I rarely get into a TV show. Years ago, when I was laid off, I got into the show “Overhaulin.” I would watch with my kids each night until I had seen them all. If you don’t know the show, these car building experts find a guy whose project car has languished for decades due to more important commitments keeping it on the back burner. Usually, it’s the wife or children who reach out to the “Overhaulin crew” who would do an incredible job on the car behind the guys back, usually they would fake it being stolen so they would have a week or two to transform the car. In the reveal scene, almost invariably, the guy whose car it was would be brought to tears, just overwhelmed with tremendous joy and gratitude. I get a bit choked up just thinking about it now. It was great, and I loved watching the happy ending every night, it cheered me up through a tough time.
Well now, 7+ years later, I’m hooked on a new show “Tidying Up.” As mentioned in previous blogs, I have committed to putting my keys, phone, wallet, and glasses away every time in the same place when not in use because I really want to ingrain this habit, and then expand it to the rest of my stuff. Anyway, in this show, a diminutive little Japanese lady helps people who are a bit overwhelmed by their clutter transform their living space. Without fail their lives and attitudes transform as well, so cool! There are some things I really like about the show: 1) It’s not over the top dramatization, the people portrayed are relatively normal; so far, no mentally ill hoarder types, 2) an underlying philosophy of “sparking joy” is the decision methodology, 3) sacredness and respect for the household, as if it is an extension of a person’s being and spirit, is foundational to the effort.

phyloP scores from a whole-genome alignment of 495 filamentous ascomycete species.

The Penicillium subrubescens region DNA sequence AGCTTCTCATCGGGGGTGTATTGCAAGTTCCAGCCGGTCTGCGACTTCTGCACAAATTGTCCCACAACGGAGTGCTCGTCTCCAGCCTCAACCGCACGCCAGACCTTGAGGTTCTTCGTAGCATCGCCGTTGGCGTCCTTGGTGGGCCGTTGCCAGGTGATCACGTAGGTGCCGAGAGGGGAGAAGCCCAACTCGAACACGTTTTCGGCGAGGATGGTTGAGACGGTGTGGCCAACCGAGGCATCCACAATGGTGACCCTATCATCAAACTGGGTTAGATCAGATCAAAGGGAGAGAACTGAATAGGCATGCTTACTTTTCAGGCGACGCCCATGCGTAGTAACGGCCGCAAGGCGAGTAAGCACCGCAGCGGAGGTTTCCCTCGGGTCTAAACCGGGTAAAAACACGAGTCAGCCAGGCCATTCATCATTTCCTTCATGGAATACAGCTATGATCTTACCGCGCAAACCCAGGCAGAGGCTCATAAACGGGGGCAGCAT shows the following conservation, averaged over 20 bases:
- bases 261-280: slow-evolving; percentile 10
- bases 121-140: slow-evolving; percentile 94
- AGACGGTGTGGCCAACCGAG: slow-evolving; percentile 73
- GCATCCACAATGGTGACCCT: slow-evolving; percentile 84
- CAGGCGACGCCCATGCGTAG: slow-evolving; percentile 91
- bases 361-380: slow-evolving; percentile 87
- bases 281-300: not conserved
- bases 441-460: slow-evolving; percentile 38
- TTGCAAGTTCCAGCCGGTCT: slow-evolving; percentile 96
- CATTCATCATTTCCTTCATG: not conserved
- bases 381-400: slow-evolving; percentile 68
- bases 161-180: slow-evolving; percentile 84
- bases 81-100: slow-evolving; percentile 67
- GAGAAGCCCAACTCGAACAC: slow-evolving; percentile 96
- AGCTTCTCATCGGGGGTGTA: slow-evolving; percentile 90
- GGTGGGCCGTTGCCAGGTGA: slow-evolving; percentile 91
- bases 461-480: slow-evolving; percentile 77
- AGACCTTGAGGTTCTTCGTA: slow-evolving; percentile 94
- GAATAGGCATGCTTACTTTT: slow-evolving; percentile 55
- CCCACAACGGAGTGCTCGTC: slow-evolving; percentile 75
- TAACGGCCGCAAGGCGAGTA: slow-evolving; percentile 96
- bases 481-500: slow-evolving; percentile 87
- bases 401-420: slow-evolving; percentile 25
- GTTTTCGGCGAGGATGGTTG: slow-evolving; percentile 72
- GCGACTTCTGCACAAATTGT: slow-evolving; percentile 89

I hope that I can get my family to catch on to the notion that caring for our space can be a joyful and a meaningful part of our life experience. For example, what if the habit of doing laundry does not have to be dreaded and unhappy time? But rather a time to cherish our stuff and each other. Frankly, I’m sick of having to “get after” them to deal with the ever present piles of clothes. I really dislike making people do stuff. But, I do love inspiring people and having fun. Unfortunately, at home, it’s an uphill battle, as the ancients knew, “Only in his home town and in his own house is a prophet without honor.” So, if not by be, hopefully they’ll be inspired by the little Japanese lady. I just have to get them hooked on the show!
She teaches some solid strategies and techniques. Funny how when you focus on something, and commit, new information and opportunities present themselves. This is a manifestation of how goals shape our reality and experience. Goals are like a set of lenses or glasses that help us see.
I think the goal of sparking joy and inspiring people to cherish their lives is fantastic!
Ben Wagner (27)
Member 365 Commitment